I'll probably see the movie, too. And yes, there are no big actors, just big advertising budgets and actors with big contracts.

October 16, 2011  
Blogger Peter Rozovsky said...

I thought Irish had no word for no, yes?

October 16, 2011  
Blogger seana said...

Yes, no word for no, but yes, no word for yes too.

October 16, 2011  
Blogger Peter Rozovsky said...

No!

October 16, 2011  
Blogger Peter Rozovsky said...

Eddie Spinola in the book apparently becomes Eddie Morra in the movie.

October 16, 2011  
Blogger seana said...

Yup. Sorry, I had to revert to American, where is not only one word for yes, but several.

October 16, 2011  
Blogger Peter Rozovsky said...

OK.

October 16, 2011  
Blogger seana said...

Spinola to Morra--how odd. Sometimes you think they just change things because they can. For instance changing the title of movie from the original. I've read Glynn say that he wasn't thrilled by this, but what was he going to do--walk out? Not too likely.

October 16, 2011  
Blogger Peter Rozovsky said...

Limitless is not a bad title for the story, I'd say.

Spinola to Morra is a bit of puzzle. The name is still vaguely ethnic, though it does simplify matters by being one syllable shorter.

Carmen Sternwood became Camillia in the 1978 remake of The Big Sleep for no reason that I can figure out.

October 16, 2011  
Blogger seana said...

It isn't but it isn't the one he chose. It would be different if he liked it better, but apparently he wasn't won over.

October 16, 2011  
Blogger Peter Rozovsky said...

I read the F. Scott Fitzgerald epigraph from which Glynn took his original title. I'd have to give the matter some thought before deciding whether that original title was a good one.

October 16, 2011  
Blogger Peter Rozovsky said...

The comments about the German language remind me of what Joseph Brodsky said about Russian literature under communism.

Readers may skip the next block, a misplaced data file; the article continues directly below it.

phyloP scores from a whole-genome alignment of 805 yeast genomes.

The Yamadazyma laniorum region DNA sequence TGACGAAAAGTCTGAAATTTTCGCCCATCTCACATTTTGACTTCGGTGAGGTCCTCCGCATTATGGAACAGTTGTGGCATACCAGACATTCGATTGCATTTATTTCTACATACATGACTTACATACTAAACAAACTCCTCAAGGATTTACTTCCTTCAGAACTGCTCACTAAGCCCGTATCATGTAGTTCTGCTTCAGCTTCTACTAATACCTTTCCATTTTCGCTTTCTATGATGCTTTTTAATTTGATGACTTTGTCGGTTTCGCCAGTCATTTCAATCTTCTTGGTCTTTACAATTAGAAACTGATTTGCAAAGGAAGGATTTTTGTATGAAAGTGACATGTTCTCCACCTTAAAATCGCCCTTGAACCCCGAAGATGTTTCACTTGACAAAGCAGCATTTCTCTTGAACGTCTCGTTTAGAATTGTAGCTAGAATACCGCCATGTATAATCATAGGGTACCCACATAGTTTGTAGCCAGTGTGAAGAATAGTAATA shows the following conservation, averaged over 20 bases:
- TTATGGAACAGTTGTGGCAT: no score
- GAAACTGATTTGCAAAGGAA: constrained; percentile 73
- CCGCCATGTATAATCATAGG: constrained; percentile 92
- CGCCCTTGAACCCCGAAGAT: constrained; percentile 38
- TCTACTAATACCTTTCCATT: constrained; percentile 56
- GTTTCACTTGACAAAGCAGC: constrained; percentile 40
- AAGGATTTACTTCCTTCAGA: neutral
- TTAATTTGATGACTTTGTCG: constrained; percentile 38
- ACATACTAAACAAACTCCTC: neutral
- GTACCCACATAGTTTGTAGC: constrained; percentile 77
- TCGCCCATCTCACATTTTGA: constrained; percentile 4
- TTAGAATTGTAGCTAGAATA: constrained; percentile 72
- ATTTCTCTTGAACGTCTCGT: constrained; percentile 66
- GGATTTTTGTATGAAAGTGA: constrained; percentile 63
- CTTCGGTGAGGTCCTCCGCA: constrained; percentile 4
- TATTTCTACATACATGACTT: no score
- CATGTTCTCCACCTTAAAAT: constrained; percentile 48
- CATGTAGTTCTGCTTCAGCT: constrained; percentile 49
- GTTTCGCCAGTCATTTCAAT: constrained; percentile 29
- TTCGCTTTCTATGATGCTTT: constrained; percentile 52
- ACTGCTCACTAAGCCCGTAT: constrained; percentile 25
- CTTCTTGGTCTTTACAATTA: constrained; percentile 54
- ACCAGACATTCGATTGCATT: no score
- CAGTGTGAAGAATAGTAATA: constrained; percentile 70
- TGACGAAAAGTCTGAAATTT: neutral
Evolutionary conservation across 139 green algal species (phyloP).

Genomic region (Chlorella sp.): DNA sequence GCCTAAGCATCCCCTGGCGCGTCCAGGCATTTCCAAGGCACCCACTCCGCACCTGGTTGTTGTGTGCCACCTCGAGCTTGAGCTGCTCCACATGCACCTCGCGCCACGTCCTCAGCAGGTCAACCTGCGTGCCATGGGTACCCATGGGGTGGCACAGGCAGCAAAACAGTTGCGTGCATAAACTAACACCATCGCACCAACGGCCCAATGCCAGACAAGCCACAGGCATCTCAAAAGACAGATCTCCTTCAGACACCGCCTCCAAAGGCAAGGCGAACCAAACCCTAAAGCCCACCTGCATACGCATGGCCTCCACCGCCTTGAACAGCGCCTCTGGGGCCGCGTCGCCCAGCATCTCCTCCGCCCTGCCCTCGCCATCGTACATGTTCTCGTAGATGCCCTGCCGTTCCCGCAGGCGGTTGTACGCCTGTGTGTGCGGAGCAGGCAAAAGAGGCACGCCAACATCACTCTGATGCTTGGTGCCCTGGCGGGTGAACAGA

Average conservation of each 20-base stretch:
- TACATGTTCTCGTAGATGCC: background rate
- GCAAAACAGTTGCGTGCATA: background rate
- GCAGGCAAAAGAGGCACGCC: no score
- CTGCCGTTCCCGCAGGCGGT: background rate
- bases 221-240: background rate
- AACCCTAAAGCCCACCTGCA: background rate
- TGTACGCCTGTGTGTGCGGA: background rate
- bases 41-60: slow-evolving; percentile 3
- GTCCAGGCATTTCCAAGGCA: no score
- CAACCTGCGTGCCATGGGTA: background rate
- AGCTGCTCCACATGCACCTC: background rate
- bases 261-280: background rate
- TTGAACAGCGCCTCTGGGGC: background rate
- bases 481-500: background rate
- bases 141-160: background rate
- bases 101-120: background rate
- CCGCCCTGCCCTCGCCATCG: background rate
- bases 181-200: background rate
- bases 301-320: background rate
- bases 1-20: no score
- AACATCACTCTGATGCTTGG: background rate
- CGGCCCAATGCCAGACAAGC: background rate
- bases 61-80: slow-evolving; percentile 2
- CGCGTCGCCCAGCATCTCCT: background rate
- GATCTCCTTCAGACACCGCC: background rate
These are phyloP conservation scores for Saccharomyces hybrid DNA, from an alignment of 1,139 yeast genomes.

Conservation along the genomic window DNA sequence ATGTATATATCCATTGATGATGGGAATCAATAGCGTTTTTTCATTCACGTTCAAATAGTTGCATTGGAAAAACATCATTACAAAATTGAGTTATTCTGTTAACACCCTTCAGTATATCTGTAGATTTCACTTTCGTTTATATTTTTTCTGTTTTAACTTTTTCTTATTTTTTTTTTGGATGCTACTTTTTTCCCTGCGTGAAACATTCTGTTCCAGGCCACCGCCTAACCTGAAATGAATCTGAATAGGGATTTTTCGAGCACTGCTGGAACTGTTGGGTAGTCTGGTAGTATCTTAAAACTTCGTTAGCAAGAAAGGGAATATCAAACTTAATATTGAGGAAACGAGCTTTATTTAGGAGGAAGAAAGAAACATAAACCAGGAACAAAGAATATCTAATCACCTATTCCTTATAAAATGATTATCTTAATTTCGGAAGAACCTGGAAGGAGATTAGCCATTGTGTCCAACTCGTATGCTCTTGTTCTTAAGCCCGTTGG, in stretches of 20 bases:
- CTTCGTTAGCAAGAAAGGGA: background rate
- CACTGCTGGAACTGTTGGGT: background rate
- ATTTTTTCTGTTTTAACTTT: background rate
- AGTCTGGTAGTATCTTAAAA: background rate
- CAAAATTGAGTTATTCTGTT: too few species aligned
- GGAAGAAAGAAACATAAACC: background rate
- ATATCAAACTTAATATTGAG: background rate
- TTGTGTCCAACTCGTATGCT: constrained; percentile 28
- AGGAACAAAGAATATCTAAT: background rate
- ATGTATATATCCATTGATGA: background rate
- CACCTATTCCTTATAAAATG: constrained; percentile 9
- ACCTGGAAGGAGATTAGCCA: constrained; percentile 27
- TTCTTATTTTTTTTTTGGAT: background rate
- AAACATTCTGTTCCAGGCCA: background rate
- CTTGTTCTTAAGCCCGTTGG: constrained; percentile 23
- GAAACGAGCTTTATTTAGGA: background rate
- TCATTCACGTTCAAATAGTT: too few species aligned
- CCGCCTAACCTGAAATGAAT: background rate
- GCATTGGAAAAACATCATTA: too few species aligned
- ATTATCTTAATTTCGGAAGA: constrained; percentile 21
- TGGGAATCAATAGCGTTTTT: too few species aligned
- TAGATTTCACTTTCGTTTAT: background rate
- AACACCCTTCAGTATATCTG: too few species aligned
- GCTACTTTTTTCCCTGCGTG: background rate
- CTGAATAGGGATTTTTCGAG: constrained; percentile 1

October 16, 2011  
Anonymous Liz said...

Any discussion of decline in language reminds me of efforts against English by L'Académie Française.

October 16, 2011  
Blogger Peter Rozovsky said...

It's easy for discussions to stray into that territory, Liz. At the same time, examples like Glynn's are reminders of the evil ends to which language be put. I can't believe that someone who would use an expression like "interactive discussion" is anything but either a dupe -- or else expects her audience to be one.

October 16, 2011  
Anonymous Liz said...

Some context, Peter. Recently, I sent friends with young children my commiseration and a post on the evolution of language. My view of L'Académie Française is mellowing with age.
That said, "interactive discussion" is, of course, ludicrous. Much public discourse is, in my view, and always has been and will be. Public, however, is safer than the alternative, and catch words do make distortions easier to spot.

October 17, 2011  
Anonymous I.J.Parker said...

I have a notion that the catch words and catch phrases that pop up in political speech and are popularized by the media and the speech of those in power during the Third Reich are indeed related. In an effort to be understood and to drum meaning into the befuddled heads of the masses, these speakers simplify, obscure, and convince by assertion and repetition.


What happened with the Academie Francaise, and indeed also in post-war Germany, was an effort to keep foreign words (in this case English) out of the language. In Germany, it failed totally, to judge by the latest Krimi I just read. I have a notion that France didn't do much better. It's the young people who adopt words and ideas most rapidly. Their elders bemoan change.

October 17, 2011  
Blogger Peter Rozovsky said...

Liz, "interactive" is this generation's "all-natural": a marketing slogan liable to be used for almost anything and thus almost meaningless.

I wonder if public discourse is any more or less honest than it used to be. We are probably more alert for bullshit since the 1960s and since Wategate than we used to.

October 17, 2011  
Blogger Peter Rozovsky said...

I.J., perhaps humans have always felt a need to exaggerate their own claims, but with different vocabulary according to the disctates of fashion.

October 17, 2011  
Blogger Photographe à Dublin said...

Alan Glynn recently said that he admires Joseph Conrad's writing.

I find the physicality of much of Glynn's style leads to very vivid images forming in one's mind.

In that he has a lot in common with Conrad. Abstract language is often satirised in Mr Glynn's world, I feel.

"http://hellinakiss.blogspot.com/2009/08/joseph-conrads-youth.html"

October 22, 2011  
Blogger Peter Rozovsky said...

"Abstract" is one word for the kind of language Glynn satirizes, that'd for sure. Thanks.

October 22, 2011